Should Global Investor Confidence Really Still Be Shrinking?

Print Email

With 2017 coming to an end, and with the Dow Jones Industrial Average up roughly 25% and the S&P 500 Index up about 20% in 2017, many investors are looking for outlooks and opinions for how to position themselves in 2018. We are seeing higher and higher strategist forecast hikes for 2018. But with the market hitting new high after new high, shouldn’t investor confidence be off the charts?

State Street has released its own Investor Confidence Index, which measures the global risk tolerance of institutional investors. The North American component may matter to U.S. investors more than the combined views of managers from North America, Europe and the Asia-Pacific region.

The December 26 release showed a 1.5 point drop in the index to 94.8. That marks the fifth straight decline after a serious peak in July.

North America’s drop was 6.2 points, down to 94.9. There was a drop of 2.8 points Asia to 94.8, but the European regional index rose 16 points to 96.9.

State Street explains what the barometers mean:

A reading of 100 is neutral; it is the level at which investors are neither increasing nor decreasing their long-term allocations to risky assets. The index differs from survey-based measures in that it is based on the actual trades, as opposed to opinions, of institutional investors.

A combined State Street quote from the December 26 release said:

After peaking in July this year, investor confidence has now fallen for five consecutive months; the last three of which have seen investors reduce their holdings of risky assets (an index reading below 100). While the broader economic outlook appears increasingly rosy, as captured by measures of consumer and business confidence, the more cautious nature of investors hints at a concern that financial markets may have already discounted much of the good news. … In Europe, healthy growth and continued ECB asset purchases may have helped to boost investor confidence. Although the index remains below 100, it seems that European-based investors are becoming less concerned that political risks could derail the strong economic performance across the region.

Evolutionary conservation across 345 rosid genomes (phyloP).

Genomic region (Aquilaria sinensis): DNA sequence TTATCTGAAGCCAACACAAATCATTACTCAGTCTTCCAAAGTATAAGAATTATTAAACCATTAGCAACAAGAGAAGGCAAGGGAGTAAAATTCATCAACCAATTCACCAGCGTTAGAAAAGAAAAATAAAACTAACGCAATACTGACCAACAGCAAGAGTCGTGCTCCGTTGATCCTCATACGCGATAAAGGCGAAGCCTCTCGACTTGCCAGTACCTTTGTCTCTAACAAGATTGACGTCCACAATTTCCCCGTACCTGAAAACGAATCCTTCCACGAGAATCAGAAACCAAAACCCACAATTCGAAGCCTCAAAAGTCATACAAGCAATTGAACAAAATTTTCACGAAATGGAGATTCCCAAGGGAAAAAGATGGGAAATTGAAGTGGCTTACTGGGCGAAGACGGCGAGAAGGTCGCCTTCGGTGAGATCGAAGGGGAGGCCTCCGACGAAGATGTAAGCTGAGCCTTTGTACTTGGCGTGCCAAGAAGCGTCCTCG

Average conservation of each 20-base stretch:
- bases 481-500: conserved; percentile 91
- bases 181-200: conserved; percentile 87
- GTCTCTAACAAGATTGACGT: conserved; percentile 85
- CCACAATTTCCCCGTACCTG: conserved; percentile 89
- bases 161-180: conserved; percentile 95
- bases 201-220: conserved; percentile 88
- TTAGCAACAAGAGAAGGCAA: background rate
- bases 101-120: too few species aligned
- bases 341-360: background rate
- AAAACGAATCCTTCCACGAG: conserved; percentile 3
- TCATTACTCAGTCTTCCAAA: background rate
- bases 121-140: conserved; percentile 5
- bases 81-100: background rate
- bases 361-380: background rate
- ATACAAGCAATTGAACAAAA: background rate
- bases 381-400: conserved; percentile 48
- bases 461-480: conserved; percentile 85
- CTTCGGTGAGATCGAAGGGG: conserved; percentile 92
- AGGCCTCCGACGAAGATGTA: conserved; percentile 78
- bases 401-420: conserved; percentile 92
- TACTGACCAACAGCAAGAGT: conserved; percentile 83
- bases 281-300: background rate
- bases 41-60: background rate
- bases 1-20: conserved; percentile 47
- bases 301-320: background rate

While some skeptics might think this means that overall confidence is weak, keep in mind that this not exactly a survey of attitudes. It measures changes in positions of institutional holdings in equities, and equities are considered the “risk assets” when you consider the guarantee offered by bonds. The index measures investor confidence or risk appetite quantitatively by analyzing the actual buying and selling patterns of institutional investors.